In a Kenyan refugee camp, farming is the path to self-sufficiency


An innovative scheme in the Kalobeyei settlement has brought African refugees closer to their Kenyan hosts.

An innovative scheme in the Kalobeyei settlement has brought African refugees closer to their Kenyan hosts. ©FAO/Sven G. Simonsen

“My life is so different now,” says 23-year-old Scofia Sadik Mandera, with a big smile on her face. “We have vegetables to eat, we have a balanced diet. I have more energy.” Over the past year, Scofia has grown her own kitchen garden – one of more than 7 000 in the Kalobeyei refugee camp in northern Kenya.

Kalobeyei Integrated Settlement, as the camp is formally called, was established in 2016. It is now home to nearly 40 000 people and is an extension of the vast Kakuma camp, which itself houses 145 000 residents. Ever since the camp was built, FAO has supported agricultural activities at Kalobeyei as a way of improving the self-reliance of both the refugees, and the host population who live around the camp. 

Fresh, nutritious and home-grown

Each refugee in Kalobeyei is expected to survive on a monthly cash budget of USD14, which does not go far in purchasing fresh, nutritious foods in the market. As an alternative, FAO has supported refugee households by equipping them with seeds, tools and manure, as well as a training scheme that enables them to set up their own kitchen gardens.

“The garden provides enough food for me not to have to buy vegetables at the market, so I’m very happy,” says Scofia. A refugee from South Sudan with a background in farming, she lives here with her two-year-old son Samuel.

“During the long rains, I grew sweet potato, okra and kale. Now I’ve planted watermelon and sweet potato,” Scofia explains.

Water is very scarce in this region, and Kalobeyei households receive only 15 litres per person per day. All they have to irrigate their gardens is household wastewater. Some houses also have tanks that collect rainwater off the roof of their houses.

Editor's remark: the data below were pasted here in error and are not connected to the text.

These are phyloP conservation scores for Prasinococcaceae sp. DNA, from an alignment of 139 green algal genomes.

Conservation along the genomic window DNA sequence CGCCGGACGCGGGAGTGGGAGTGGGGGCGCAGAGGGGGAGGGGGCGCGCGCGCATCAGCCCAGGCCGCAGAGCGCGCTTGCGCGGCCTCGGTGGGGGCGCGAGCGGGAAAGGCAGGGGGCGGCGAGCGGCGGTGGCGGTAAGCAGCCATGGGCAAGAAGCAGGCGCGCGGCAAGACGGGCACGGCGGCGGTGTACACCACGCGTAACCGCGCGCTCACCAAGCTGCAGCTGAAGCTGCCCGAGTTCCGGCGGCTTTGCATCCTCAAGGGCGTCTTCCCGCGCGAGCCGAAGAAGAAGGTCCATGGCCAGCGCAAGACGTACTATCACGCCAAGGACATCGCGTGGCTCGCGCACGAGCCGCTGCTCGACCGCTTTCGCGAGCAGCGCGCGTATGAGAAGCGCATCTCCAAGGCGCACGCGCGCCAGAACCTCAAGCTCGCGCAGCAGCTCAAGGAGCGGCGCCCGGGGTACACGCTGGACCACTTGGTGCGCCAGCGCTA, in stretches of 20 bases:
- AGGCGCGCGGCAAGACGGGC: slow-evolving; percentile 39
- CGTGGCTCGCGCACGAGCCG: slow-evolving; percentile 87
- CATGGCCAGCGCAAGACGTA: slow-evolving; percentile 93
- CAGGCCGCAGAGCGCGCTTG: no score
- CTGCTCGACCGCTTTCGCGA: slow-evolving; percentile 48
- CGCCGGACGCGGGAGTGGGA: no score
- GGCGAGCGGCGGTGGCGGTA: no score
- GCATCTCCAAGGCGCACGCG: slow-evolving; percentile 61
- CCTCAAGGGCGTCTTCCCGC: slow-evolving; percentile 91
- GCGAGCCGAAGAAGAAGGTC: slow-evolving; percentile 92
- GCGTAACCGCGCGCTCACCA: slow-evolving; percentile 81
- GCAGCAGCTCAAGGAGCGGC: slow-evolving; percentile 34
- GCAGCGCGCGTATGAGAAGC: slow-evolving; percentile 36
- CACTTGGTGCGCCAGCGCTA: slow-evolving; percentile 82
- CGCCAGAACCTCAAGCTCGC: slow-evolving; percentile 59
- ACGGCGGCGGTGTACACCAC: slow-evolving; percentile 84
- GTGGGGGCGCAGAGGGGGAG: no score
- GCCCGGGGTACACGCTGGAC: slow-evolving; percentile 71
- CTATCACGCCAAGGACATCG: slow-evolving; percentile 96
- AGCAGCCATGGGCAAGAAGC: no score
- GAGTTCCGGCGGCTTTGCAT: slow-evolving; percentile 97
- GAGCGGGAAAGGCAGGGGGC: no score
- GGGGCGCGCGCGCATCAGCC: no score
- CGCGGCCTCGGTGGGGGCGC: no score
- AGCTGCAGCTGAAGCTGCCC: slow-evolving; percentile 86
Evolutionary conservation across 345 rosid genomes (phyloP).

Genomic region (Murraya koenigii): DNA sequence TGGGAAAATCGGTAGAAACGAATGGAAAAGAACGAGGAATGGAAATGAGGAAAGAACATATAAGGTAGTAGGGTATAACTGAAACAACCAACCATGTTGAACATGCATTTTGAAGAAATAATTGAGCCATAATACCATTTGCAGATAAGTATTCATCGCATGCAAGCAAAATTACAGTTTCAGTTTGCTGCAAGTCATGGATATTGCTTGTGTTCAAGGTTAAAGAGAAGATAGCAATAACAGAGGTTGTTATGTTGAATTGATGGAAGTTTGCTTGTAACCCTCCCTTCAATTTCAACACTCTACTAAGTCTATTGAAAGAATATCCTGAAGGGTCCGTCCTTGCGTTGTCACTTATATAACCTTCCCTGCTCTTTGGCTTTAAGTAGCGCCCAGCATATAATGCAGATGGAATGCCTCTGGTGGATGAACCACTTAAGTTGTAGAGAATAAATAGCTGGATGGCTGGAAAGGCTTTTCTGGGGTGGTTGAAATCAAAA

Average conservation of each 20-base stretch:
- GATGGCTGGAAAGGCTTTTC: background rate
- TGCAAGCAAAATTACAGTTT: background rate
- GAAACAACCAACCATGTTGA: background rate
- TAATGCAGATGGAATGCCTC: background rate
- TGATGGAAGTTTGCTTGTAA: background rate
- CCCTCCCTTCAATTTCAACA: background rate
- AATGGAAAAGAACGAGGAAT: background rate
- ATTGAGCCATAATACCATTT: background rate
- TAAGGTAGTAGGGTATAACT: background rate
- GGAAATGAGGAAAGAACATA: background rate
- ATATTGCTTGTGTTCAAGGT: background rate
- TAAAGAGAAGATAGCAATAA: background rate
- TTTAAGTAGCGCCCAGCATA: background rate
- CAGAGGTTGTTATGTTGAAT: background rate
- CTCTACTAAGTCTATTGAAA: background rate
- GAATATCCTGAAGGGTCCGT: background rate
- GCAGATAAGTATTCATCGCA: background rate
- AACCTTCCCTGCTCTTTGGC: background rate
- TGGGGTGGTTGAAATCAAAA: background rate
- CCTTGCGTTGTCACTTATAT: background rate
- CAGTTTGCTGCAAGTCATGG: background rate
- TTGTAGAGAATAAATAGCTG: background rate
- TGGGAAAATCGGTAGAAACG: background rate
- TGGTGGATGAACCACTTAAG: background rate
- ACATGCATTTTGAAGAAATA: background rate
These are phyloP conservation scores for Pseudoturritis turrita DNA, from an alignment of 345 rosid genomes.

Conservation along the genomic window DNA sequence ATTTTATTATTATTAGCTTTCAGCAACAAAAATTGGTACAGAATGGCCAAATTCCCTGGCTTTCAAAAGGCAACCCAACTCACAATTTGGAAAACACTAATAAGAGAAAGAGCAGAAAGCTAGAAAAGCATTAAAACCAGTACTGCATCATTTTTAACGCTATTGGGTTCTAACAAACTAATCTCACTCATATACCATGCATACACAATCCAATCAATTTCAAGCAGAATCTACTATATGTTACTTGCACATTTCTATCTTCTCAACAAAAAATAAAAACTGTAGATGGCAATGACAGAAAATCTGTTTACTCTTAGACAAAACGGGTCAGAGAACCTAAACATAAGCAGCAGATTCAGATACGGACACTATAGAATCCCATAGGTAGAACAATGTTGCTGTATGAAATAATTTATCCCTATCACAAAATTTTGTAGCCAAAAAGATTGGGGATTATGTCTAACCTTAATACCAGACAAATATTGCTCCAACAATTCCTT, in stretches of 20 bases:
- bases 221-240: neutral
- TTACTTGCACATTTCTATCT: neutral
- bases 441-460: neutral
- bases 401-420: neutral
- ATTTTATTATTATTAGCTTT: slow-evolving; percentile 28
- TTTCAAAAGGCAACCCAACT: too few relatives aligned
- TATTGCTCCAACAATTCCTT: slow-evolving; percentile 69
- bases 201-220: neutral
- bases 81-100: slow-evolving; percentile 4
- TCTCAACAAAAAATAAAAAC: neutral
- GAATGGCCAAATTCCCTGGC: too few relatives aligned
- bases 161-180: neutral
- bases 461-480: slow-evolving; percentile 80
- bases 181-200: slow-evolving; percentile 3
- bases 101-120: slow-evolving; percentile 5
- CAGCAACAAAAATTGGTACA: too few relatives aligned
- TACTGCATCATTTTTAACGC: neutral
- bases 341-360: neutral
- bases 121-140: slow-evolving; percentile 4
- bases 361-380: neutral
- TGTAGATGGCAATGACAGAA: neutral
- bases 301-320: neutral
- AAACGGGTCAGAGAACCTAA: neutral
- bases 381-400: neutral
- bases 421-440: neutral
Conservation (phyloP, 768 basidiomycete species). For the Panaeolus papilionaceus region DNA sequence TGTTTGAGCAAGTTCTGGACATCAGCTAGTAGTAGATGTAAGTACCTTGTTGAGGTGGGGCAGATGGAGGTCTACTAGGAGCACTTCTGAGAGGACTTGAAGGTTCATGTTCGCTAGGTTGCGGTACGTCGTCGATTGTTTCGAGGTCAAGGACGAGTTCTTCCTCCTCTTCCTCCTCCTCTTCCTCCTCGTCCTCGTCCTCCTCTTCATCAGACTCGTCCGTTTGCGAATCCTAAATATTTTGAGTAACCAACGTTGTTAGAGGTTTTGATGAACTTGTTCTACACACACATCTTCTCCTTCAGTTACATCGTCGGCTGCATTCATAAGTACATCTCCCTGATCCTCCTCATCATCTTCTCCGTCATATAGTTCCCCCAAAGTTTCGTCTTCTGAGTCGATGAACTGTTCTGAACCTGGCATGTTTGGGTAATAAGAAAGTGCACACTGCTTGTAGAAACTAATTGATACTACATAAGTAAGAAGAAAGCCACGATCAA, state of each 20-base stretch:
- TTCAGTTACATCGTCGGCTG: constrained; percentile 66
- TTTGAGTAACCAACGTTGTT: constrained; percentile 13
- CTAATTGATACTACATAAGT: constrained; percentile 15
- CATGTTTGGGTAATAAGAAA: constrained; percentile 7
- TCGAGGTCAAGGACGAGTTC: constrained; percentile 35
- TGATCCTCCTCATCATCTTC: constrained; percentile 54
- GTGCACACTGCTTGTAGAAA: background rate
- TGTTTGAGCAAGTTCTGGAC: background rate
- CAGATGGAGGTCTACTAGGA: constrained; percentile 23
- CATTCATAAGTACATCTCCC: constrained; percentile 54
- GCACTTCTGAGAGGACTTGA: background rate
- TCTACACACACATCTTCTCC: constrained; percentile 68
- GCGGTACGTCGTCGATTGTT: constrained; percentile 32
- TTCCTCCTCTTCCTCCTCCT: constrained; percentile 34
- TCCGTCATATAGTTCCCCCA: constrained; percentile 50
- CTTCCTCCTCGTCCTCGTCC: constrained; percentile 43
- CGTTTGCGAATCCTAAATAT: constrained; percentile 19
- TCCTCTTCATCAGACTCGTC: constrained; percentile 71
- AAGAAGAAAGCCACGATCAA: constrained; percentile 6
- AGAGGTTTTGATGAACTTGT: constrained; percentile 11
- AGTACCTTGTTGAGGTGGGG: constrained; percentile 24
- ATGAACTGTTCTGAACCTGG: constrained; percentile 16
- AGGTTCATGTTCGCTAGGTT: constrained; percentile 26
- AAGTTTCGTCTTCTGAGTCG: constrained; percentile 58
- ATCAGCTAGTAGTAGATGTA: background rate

Left: During the rainy season, Sarah was able to harvest vegetables, cowpeas, okra and sweet potato. Right: Scofia sows her kitchen garden with a mix of different seeds. ©FAO/Sven G. Simonsen

‘Stranded and confused’

Sarah Sikatenda, 37, is Scofia’s friend and next-door neighbour. A refugee from the Democratic Republic of Congo, she too has a farming background. She lives with her husband Didier and their five children, the youngest of whom are two-year-old twins.

“When we first came here a year ago, I felt stranded and confused. And I didn’t know how I could farm here,” she says. “But then I met an FAO field officer who showed me the opportunities and I was able to attend several training sessions. I am so thankful for what they have done for me and my family.”

Currently Sarah’s kitchen garden is quite dry due to the lack of water. “During the rainy season, I was able to harvest vegetables, cowpeas, okra and sweet potato,” she says. “Our priority is family consumption, but I was also able to sell some of my produce on to other families,” she adds.

Sarah Sikatenda, a refugee from Democratic Republic of Congo, now farms to feed her family and build a future. ©FAO/Sven G. Simonsen

Integrating with the host population

Alongside 750 other households – consisting of both refugee and host population – Scofia and Sarah also have a plot of land not far from where they live. It forms part of a 400-hectare area that has been set aside for agriculture. All of the households participating in this scheme have received FAO support in the form of seeds, tools and training.    

The purpose of this is to bring the two populations together as much as possible – and it seems to work well.   “We’re in the field together; we work, chat, and learn from each other. It’s nice,” Scofia remarks.

Last season Scofia and Sarah both cultivated their plots here for the first time. Sarah lost most of her crop to locusts and drought and Scofia harvested a modest 15 kg of sorghum from her plot, but they are hoping for better harvests in the future.,. 

“We never lose morale,” Sarah stresses. “Back home, too, sometimes we had a failed crop. The soil here is as fertile as it was there; the only difference is the water.”

In the past, both women used to plant by “broadcasting” the seeds: that is, scattering them over the ground. Now they have learnt to plant in rows, which is more labour-intensive but makes for a bigger and better harvest.

Dreams for the future

When we ask about her dreams for the future, Sarah thinks for a moment: “I dream of being able to plant my crops and harvest so much that I can even sell my produce to towns nearby.”

And if she were able to return home to Democratic Republic of Congo, would she be farming differently after learning so much here?

“Yes I would. And I would teach others too!”

By investing in people’s livelihoods, FAO is empowering them to take action and be a part of the global goal to achieve Zero Hunger.


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